The National Art Gallery in London is one of the world’s most famous and most visited museums exclusively dedicated to painting - Inexhibit
CAIRO – 27 July 2022: At the end of 2021, the National Art Gallery in London published preliminary findings from an investigation into its ties to transatlantic slavery carried out in collaboration with the Center for the Study of the British Legacy of Slavery at University College London.
The report named individuals involved with the museum in its early decades, who profited from slavery or the slave trade either through direct enslavement of people or through financial relationships with plantation economies.
It is a long list of collectors, philanthropists, and artists. Among those named is marine insurance magnate John Julius Angerstein, whose collection of paintings by Raphael, Rubens, Van Dyck and others formed the founding will of the museum; painter Thomas Gainsborough, who benefited from caring for sugar growers in Antigua; and art collector Charles I, who in 1632 granted royal permission to guilds smuggling enslaved Africans from the coast of Guinea to the Americas, according to ARTnews.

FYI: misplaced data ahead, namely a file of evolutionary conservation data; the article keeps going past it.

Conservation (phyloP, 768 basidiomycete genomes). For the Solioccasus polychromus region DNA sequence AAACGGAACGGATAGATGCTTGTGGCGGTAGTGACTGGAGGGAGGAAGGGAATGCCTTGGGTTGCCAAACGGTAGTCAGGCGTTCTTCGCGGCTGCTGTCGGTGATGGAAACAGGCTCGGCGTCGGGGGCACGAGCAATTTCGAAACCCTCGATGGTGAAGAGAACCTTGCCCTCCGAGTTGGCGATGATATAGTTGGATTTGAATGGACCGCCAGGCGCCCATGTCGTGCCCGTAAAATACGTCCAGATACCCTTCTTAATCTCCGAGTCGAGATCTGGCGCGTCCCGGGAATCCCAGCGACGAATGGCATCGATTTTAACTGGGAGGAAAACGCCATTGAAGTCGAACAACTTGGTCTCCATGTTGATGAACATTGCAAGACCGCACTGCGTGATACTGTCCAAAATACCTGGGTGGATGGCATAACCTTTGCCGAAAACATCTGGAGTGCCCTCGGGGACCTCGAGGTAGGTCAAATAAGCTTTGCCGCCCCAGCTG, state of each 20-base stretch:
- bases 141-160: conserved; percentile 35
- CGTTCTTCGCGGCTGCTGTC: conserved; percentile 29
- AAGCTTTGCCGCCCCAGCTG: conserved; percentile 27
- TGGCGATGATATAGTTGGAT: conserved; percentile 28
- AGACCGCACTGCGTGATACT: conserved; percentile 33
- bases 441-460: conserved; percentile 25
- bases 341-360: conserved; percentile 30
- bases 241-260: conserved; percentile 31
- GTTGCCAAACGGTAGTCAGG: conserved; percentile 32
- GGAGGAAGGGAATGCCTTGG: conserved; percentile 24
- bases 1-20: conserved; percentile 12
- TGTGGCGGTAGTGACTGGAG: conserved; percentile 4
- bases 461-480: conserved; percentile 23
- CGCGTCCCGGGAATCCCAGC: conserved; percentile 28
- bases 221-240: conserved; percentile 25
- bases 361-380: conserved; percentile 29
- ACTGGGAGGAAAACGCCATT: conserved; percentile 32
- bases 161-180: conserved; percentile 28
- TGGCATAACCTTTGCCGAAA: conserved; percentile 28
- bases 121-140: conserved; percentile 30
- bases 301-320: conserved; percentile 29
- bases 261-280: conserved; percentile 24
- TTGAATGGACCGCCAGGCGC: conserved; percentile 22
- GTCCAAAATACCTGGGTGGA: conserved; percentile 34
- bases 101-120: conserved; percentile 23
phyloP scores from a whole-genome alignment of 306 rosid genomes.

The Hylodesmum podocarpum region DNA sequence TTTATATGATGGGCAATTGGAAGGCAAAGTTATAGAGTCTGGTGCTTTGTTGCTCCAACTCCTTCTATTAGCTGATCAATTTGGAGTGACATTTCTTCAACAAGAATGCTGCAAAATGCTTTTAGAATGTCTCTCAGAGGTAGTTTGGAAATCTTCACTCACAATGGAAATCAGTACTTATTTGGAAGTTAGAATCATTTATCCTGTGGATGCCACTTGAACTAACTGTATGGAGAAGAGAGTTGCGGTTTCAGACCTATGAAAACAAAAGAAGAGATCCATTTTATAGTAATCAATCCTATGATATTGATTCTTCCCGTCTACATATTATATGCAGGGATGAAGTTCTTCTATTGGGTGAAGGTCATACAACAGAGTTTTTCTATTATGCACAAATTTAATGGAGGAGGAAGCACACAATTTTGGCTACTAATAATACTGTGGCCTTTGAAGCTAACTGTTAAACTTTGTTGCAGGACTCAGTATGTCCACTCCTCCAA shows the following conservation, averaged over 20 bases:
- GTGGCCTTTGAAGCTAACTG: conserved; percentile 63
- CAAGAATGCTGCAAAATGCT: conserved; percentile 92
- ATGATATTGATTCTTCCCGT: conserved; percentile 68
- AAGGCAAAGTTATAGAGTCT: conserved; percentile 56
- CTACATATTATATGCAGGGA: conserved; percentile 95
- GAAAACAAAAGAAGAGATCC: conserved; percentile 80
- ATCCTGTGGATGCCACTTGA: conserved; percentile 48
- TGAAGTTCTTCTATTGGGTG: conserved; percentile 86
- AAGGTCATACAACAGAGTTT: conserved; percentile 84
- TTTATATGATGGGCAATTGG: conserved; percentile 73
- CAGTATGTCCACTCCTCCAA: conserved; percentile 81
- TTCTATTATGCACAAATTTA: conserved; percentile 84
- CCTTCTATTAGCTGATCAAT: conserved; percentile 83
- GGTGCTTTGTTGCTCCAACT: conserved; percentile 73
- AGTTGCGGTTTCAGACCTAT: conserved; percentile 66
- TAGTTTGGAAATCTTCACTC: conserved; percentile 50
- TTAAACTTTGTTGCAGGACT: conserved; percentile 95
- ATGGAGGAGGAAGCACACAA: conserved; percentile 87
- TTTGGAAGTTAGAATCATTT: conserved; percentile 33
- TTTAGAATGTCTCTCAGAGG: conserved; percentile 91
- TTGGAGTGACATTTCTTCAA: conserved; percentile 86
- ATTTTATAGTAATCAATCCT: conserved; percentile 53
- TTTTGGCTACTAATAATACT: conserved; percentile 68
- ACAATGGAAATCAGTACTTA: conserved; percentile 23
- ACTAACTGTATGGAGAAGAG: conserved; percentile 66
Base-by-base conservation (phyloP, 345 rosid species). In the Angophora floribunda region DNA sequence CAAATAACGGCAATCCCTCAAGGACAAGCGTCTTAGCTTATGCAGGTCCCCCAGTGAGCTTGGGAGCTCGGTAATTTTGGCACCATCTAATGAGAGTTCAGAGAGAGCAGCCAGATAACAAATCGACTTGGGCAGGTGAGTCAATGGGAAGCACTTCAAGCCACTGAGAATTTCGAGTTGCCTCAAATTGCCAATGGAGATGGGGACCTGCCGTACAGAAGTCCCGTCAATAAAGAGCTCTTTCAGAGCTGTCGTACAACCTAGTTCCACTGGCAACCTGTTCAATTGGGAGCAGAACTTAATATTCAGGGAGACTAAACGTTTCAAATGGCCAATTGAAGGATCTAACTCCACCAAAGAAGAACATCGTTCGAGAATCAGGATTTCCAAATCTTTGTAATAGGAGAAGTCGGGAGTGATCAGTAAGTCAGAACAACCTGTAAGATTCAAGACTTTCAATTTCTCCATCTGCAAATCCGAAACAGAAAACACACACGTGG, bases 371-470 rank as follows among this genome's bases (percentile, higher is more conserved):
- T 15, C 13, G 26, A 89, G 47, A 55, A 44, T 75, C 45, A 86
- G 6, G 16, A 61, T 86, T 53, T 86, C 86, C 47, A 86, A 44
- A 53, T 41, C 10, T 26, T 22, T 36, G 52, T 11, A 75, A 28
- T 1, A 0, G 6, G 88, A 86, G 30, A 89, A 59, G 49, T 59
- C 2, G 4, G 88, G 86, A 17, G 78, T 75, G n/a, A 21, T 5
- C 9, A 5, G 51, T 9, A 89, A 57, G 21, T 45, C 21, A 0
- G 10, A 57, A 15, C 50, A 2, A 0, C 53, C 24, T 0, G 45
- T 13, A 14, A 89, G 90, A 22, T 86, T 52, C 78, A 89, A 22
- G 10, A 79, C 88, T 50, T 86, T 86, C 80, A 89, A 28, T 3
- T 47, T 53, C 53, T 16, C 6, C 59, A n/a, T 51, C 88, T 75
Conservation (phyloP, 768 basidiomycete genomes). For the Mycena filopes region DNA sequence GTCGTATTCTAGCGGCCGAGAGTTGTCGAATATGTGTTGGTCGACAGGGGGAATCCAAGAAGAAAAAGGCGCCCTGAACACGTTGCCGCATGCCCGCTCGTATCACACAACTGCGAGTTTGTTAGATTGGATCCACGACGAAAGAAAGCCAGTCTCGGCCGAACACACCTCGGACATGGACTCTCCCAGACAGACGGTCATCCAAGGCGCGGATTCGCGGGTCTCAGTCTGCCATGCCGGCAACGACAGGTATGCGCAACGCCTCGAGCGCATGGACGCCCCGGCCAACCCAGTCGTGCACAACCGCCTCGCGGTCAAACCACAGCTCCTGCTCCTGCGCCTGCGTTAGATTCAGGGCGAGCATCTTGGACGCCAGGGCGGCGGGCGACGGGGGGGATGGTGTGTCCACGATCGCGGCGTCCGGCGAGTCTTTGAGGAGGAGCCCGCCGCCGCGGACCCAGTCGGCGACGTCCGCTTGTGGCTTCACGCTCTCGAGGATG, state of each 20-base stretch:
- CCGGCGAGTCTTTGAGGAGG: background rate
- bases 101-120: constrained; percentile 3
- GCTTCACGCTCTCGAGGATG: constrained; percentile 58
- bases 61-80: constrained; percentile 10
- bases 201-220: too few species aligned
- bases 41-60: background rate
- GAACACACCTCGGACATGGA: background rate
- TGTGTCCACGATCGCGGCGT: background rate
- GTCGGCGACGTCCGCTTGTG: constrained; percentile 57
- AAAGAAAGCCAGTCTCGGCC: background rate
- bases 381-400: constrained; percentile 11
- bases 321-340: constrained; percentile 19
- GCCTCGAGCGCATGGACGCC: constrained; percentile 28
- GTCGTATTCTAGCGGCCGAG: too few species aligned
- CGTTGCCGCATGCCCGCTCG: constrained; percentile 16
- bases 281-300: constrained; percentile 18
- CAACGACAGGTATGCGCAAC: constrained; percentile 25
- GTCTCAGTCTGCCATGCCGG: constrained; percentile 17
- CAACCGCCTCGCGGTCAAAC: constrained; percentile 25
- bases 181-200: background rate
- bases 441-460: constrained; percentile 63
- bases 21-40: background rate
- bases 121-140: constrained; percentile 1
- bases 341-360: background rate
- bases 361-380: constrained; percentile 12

The National Art Gallery report is part of a broader spectrum of the ways in which the art world has long benefited from slavery. The field is not new. In 1851, abolitionist activists William Wells Brown, Ellen Craft and William Craft staged a protest at the Great Gallery in London's Crystal Palace, emphasizing their presence as formerly enslaved people to emphasize that the art and industrial progress celebrated at the fair depended on wealth.
These criticisms, by abolitionists and radical black activists such as Brown in the 19th century, form an urgent part of the work going on within museums and art history.
The UK-based National Trust recently published a 115-page report on the links between historic homes, art collections under their care, and the history of slavery and colonialism.
Similar initiatives are also underway at European and American museums, including the Rijksmuseum and Rembrandthuis in Amsterdam and the Los Angeles County Museum of Art.
Aside from museums, grassroots movements and advocacy initiatives, such as Decolonize This Place, Museums Not Neutral and Strike MoMA, have put additional pressures on institutions with roots drawn from imperial heritage, slavery, and colonialism.